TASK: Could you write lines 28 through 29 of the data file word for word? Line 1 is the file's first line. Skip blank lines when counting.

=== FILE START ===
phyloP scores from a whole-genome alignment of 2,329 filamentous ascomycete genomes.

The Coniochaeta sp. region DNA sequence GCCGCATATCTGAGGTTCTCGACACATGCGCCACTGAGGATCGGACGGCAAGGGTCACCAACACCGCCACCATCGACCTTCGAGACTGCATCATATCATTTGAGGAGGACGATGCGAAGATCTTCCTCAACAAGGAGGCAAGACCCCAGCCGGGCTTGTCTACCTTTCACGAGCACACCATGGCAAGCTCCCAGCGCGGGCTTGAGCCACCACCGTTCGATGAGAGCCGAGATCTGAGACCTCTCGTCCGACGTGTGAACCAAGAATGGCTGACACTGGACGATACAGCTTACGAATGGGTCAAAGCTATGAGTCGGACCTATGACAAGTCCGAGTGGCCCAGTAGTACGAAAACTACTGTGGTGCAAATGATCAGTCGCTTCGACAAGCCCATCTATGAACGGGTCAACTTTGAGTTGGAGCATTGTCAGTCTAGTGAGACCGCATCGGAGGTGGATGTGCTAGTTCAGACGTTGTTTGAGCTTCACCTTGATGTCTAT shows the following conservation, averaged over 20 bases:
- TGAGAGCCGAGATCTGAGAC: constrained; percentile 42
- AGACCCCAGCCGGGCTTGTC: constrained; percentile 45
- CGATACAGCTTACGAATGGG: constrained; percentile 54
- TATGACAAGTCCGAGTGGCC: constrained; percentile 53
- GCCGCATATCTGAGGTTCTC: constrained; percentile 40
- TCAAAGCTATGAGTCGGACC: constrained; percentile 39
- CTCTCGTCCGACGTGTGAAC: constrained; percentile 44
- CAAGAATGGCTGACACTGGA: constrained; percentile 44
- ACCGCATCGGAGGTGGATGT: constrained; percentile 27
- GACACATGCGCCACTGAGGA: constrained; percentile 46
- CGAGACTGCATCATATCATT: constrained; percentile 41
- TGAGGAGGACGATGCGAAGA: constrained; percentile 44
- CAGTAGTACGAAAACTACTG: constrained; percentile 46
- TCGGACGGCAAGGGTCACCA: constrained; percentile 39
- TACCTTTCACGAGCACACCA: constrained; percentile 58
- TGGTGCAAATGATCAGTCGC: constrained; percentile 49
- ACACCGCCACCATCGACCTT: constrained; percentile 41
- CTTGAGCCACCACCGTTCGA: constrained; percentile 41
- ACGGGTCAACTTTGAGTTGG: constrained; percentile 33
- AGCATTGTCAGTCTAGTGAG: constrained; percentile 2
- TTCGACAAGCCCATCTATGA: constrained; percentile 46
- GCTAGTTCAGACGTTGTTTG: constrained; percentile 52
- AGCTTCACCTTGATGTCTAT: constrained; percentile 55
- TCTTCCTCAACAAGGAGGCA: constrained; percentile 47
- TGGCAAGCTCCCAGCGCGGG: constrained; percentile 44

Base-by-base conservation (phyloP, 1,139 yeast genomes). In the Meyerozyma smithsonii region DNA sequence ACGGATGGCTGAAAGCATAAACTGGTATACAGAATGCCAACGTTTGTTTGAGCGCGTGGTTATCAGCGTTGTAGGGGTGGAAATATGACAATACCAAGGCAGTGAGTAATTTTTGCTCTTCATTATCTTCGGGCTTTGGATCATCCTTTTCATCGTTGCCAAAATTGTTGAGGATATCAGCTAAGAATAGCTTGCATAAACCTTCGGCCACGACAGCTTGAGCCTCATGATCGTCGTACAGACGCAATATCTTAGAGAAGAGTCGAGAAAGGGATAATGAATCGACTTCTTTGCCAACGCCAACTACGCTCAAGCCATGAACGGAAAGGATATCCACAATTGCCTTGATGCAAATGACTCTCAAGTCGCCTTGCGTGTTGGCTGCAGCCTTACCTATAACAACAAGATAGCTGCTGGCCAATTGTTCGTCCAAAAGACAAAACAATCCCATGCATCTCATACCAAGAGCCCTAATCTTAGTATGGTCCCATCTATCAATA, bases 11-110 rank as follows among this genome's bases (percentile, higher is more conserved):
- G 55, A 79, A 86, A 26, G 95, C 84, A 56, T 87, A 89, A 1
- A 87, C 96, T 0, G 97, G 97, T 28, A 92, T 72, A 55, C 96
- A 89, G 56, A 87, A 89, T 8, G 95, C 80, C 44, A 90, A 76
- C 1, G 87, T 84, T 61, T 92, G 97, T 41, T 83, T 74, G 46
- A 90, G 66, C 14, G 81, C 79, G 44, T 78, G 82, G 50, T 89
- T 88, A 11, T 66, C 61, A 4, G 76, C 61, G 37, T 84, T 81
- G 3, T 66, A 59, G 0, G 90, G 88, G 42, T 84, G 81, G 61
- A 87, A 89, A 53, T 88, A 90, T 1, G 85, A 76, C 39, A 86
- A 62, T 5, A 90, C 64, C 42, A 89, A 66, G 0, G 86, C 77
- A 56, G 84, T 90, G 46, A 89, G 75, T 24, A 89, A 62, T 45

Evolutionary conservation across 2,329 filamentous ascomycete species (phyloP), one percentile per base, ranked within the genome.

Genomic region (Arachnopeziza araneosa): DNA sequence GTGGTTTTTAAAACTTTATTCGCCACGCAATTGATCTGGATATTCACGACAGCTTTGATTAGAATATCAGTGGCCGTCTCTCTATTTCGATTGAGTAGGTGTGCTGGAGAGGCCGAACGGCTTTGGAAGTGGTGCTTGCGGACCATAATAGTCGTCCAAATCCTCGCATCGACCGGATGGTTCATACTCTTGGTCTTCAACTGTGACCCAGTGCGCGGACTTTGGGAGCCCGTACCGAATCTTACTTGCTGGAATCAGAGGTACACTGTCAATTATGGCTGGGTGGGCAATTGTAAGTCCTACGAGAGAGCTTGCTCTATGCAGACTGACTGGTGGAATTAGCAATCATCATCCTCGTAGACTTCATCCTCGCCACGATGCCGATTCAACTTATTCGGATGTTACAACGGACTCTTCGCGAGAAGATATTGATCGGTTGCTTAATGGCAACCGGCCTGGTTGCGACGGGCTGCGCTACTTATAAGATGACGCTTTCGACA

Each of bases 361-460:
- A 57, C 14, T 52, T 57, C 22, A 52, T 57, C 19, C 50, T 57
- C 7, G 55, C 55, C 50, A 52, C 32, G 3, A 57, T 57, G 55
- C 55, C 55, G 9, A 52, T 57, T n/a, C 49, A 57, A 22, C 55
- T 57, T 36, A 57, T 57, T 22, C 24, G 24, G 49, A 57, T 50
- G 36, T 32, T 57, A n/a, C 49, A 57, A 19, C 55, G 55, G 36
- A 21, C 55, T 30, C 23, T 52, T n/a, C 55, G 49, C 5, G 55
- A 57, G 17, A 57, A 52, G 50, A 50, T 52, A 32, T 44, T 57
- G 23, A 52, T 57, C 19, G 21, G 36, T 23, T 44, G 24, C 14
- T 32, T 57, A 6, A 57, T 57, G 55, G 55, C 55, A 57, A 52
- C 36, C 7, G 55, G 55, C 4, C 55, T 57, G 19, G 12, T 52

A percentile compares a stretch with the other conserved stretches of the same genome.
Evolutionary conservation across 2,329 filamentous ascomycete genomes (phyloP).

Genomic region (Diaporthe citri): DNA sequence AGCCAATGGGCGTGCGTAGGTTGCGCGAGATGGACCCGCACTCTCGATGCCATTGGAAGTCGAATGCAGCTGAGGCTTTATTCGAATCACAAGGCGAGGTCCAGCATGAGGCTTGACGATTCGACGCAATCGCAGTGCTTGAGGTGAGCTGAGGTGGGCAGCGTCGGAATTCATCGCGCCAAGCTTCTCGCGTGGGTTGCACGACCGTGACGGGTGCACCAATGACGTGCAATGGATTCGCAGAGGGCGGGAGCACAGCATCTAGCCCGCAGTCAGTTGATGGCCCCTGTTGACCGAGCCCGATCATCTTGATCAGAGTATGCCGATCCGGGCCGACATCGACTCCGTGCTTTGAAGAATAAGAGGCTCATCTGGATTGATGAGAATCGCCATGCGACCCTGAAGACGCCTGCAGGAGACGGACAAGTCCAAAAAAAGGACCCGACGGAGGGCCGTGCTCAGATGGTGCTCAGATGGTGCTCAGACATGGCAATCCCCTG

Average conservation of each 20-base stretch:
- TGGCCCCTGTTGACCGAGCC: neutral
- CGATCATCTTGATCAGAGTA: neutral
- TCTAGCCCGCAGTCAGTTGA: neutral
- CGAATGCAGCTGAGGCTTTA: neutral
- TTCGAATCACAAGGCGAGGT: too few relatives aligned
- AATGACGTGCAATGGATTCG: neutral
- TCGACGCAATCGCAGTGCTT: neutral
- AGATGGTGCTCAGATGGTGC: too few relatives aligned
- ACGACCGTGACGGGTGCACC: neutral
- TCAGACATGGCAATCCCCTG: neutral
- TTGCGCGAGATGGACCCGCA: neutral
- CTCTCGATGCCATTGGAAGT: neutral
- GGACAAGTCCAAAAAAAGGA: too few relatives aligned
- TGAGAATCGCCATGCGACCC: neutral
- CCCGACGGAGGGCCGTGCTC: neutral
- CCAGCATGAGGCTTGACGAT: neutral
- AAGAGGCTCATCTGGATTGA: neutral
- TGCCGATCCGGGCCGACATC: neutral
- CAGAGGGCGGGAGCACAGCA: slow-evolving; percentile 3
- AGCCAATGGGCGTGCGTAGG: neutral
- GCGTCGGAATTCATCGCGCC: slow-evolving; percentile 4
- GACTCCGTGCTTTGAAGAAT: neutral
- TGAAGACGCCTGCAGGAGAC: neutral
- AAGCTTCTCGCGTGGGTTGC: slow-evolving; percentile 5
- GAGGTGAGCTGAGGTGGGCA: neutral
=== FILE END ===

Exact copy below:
Base-by-base conservation (phyloP, 1,139 yeast genomes). In the Meyerozyma smithsonii region DNA sequence ACGGATGGCTGAAAGCATAAACTGGTATACAGAATGCCAACGTTTGTTTGAGCGCGTGGTTATCAGCGTTGTAGGGGTGGAAATATGACAATACCAAGGCAGTGAGTAATTTTTGCTCTTCATTATCTTCGGGCTTTGGATCATCCTTTTCATCGTTGCCAAAATTGTTGAGGATATCAGCTAAGAATAGCTTGCATAAACCTTCGGCCACGACAGCTTGAGCCTCATGATCGTCGTACAGACGCAATATCTTAGAGAAGAGTCGAGAAAGGGATAATGAATCGACTTCTTTGCCAACGCCAACTACGCTCAAGCCATGAACGGAAAGGATATCCACAATTGCCTTGATGCAAATGACTCTCAAGTCGCCTTGCGTGTTGGCTGCAGCCTTACCTATAACAACAAGATAGCTGCTGGCCAATTGTTCGTCCAAAAGACAAAACAATCCCATGCATCTCATACCAAGAGCCCTAATCTTAGTATGGTCCCATCTATCAATA, bases 11-110 rank as follows among this genome's bases (percentile, higher is more conserved):
- G 55, A 79, A 86, A 26, G 95, C 84, A 56, T 87, A 89, A 1